OneNote was brought to my attention when we upgraded our MS Office Suite and a department at work created an “eBook” in OneNote that contains all of the information that their department needs to share with the rest of the company. I had never heard of OneNote before this.
I’m not used to being caught unawares like that–I’m pretty well-versed in Microsoft’s full suite of Office products–so I had to immediately check out the eBook and poke around my own copy of the software. Intrigued by what I saw, I got on Lynda.com (we have a subscription at work) and watched a basic overview of how to use it.
Sweet Moses in the bulrushes! Where have you been all my life!?
What is OneNote?
So, the concept is basic enough. Imagine a 3-ring binder with divider tabs. You may have multiple binders: one for recipes, one for craft ideas, one for class handouts from school, etc.
If you have a recipe binder, you might have divider tabs for appetizers, meats, vegetables, desserts, drinks, etc., and behind each of those tabs you will have recipes–probably one per page. You may even group those together still further so that all of your chicken recipes are together, all of your beef recipes are in a subsection, and so forth.
Now, take that binder and put it into digital form and you have OneNote.
What Can You Use It For?
Obviously if you keep any kind of notebook–like for school or recipes–it can be converted to OneNote. If you do research for your writing, you can use it for that, too.
I’m currently setting up an eBook to hold all of my medieval research. Too often I find myself remembering a picture with a certain feature in it, but I don’t know the name of the picture (if, indeed, it even has one) and I can’t find it again. Even if I saved a copy to my computer, I might have to open a lot of pictures until I find the one that has the feature that I’m looking for. Plus, there’s no good way to attach a lot of bibliographic information (name of the picture, what manuscript it came from, what museum it’s in, the website where I found it, etc.) to the picture.
OneNote solves that problem. Now I can put a metric buttload* of medieval pictures in OneNote and organize them and add picture information and other notes. I can even add quotes from books that I know I will use frequently or think that I will need to use in the future. When I need to put together a research paper, I have all the information I need in one place and it will just be a matter of copying and pasting it into Word and writing the thesis portion.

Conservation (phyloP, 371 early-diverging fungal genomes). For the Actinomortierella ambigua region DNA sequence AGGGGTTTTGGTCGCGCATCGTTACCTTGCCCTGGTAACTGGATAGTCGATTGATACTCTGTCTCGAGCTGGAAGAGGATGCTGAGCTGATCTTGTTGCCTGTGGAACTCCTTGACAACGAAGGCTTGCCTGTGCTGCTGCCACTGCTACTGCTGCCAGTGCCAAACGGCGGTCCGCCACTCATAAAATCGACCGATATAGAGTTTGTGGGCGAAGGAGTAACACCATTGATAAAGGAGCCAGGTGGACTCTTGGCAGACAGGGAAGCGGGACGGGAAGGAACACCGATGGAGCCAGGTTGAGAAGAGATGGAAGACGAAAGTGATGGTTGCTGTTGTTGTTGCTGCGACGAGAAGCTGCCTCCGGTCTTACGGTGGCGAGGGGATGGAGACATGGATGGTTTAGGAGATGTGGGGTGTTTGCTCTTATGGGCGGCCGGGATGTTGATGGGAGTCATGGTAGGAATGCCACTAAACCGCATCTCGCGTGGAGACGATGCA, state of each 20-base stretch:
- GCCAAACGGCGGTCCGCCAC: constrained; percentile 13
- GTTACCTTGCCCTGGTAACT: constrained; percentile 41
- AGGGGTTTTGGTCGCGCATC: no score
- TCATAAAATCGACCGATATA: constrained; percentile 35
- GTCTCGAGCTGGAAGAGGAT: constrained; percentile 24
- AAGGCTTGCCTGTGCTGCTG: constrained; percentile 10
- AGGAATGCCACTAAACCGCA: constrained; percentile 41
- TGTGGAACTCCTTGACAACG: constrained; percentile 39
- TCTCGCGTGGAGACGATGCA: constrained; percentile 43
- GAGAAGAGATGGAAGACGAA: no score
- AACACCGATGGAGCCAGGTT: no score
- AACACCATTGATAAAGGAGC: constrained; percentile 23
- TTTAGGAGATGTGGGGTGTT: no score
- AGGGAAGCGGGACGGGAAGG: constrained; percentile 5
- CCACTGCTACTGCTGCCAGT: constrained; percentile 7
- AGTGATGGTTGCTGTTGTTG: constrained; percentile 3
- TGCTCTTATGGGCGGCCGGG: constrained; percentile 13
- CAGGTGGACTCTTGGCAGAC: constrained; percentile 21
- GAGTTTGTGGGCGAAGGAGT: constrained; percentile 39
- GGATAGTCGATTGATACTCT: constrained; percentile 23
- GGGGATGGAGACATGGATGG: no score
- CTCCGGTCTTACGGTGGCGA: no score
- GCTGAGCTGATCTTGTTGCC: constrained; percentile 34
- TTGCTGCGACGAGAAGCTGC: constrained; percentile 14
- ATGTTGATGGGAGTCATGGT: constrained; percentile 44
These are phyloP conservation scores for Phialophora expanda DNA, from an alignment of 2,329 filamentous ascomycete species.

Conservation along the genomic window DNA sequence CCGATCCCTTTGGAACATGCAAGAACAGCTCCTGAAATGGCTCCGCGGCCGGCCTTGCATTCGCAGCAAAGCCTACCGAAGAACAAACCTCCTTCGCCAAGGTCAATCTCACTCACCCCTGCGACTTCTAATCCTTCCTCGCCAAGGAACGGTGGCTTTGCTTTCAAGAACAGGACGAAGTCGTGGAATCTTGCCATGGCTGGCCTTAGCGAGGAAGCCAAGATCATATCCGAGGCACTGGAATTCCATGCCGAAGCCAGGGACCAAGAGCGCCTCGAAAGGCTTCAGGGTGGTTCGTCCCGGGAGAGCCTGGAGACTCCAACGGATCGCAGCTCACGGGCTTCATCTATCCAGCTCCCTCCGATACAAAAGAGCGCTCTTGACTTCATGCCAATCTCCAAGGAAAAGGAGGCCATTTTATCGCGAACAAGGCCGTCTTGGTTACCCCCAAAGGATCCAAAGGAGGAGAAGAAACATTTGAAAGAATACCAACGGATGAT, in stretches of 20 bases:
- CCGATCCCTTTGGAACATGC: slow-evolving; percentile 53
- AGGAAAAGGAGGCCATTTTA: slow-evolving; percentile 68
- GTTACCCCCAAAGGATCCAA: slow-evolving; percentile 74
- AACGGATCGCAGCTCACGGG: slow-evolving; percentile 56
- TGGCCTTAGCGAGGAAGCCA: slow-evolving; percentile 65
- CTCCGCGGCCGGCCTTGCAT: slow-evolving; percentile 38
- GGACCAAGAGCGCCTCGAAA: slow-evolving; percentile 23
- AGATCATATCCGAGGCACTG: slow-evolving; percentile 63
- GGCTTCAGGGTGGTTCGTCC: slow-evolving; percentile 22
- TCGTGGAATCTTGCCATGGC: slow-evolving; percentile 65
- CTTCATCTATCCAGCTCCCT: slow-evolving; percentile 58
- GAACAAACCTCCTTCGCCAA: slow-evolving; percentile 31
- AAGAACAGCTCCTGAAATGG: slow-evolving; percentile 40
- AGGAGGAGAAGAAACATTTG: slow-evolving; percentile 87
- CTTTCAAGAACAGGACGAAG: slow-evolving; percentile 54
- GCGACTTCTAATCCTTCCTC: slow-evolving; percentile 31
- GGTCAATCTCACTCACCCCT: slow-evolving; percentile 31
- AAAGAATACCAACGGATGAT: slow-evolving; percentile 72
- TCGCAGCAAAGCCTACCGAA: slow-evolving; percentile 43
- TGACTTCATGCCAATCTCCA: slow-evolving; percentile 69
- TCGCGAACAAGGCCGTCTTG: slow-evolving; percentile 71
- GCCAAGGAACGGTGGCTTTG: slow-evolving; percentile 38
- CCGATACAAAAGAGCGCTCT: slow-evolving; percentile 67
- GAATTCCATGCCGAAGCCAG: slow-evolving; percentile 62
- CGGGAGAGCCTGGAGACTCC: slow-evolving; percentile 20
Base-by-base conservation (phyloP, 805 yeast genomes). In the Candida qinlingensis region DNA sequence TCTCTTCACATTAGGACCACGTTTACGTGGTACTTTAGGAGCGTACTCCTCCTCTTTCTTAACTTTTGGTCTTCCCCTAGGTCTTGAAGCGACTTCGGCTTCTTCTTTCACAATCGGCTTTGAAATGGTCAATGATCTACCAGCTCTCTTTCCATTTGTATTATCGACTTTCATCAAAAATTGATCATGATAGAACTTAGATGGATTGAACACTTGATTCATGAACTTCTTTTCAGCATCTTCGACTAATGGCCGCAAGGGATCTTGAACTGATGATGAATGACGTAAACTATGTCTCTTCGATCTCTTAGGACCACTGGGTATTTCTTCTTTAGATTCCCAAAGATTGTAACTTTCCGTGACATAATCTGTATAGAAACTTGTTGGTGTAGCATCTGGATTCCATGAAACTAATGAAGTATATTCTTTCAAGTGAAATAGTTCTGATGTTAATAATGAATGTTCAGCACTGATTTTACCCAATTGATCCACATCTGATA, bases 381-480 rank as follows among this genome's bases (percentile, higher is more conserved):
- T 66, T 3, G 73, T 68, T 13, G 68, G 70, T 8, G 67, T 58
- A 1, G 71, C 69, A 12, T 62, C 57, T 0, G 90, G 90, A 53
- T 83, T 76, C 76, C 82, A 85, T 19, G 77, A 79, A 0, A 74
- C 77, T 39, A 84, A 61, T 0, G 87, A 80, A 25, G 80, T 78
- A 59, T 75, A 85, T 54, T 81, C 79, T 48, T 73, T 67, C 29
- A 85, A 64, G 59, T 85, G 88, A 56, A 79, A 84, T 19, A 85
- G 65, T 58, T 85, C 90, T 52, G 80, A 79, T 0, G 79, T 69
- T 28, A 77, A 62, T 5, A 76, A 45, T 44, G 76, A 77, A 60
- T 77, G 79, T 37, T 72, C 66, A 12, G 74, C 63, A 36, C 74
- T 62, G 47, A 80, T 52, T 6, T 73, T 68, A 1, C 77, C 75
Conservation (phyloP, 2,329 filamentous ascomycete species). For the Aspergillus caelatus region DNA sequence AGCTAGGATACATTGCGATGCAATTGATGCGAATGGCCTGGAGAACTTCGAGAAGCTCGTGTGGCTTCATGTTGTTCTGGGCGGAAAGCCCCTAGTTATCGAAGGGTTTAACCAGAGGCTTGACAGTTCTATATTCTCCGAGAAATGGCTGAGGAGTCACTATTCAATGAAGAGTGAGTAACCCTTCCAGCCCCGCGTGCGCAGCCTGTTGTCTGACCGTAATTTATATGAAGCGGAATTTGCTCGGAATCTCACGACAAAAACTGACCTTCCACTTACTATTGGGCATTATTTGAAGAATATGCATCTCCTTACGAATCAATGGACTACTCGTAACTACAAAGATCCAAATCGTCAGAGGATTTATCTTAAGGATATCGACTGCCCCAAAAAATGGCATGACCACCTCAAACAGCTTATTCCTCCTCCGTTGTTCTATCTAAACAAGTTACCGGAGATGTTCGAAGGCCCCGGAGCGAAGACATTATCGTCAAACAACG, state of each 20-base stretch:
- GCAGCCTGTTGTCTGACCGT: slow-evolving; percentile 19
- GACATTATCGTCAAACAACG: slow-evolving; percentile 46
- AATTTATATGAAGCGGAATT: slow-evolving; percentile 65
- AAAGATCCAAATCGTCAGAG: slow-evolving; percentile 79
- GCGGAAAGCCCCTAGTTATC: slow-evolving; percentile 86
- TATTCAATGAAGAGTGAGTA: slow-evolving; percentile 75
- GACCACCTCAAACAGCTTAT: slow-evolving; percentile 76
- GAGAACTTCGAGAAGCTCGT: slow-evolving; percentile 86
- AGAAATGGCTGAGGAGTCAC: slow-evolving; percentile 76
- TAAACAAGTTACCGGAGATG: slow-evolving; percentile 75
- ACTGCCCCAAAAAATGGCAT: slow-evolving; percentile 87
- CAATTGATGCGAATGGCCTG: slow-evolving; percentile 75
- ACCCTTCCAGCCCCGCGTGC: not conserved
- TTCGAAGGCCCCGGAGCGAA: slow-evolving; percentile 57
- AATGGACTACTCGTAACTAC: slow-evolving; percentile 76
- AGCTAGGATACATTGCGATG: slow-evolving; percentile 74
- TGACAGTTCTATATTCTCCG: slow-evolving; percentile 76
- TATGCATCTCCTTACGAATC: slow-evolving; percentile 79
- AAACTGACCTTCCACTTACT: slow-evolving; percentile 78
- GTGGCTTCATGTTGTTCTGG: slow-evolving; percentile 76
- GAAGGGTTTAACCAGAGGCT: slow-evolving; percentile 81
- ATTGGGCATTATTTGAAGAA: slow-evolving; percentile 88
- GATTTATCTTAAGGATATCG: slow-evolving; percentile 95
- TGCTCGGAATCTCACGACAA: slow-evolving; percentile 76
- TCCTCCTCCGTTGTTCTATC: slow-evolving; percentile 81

Why not use Pinterest?
I like Pinterest and use it, but there comes a point when you have a lot of pictures on it and no way to organize them. It ends up being no different than having a lot of pictures on your computer and you have to slowly scroll through them to pick out all the pictures that contain what you’re looking for (women’s socks, for instance, or images of knives). On OneNote, I can dump all of my sock pictures on one page labeled “Socks & Hosen.” If a picture contains more than one interesting feature, I can paste a copy of it on other pages. And any text I add to the page (describing the picture, for instance) is searchable.
What can you put into it?
OneNote holds just about every kind of media that you can think of.
At work, I have a lot of .pdf files that I’ve created which are full of information. I wanted to make those files available to other people in the company. So I made an eBook, made pages for each property, and dropped all the applicable files onto each property’s page.
In addition to .pdf files, you can do Word docs, Excel spreadsheets, etc. In fact, I’m not sure if there’s a file that you can’t put on there. (Of course, if you don’t have the software on your computer to open it, you can’t access it.)
You can also embed information directly on the page. You can simply copy text from a Word document, Excel file, etc. and paste it directly into OneNote. Or you can insert a “File Printout” which will basically turn whatever file you select into a picture and embed it on the page. (This option makes the text uneditable; if you want to edit your text or spreadsheet in OneNote, copy and paste it in.)
Pictures can also be dragged and dropped or copied and pasted into OneNote and resized.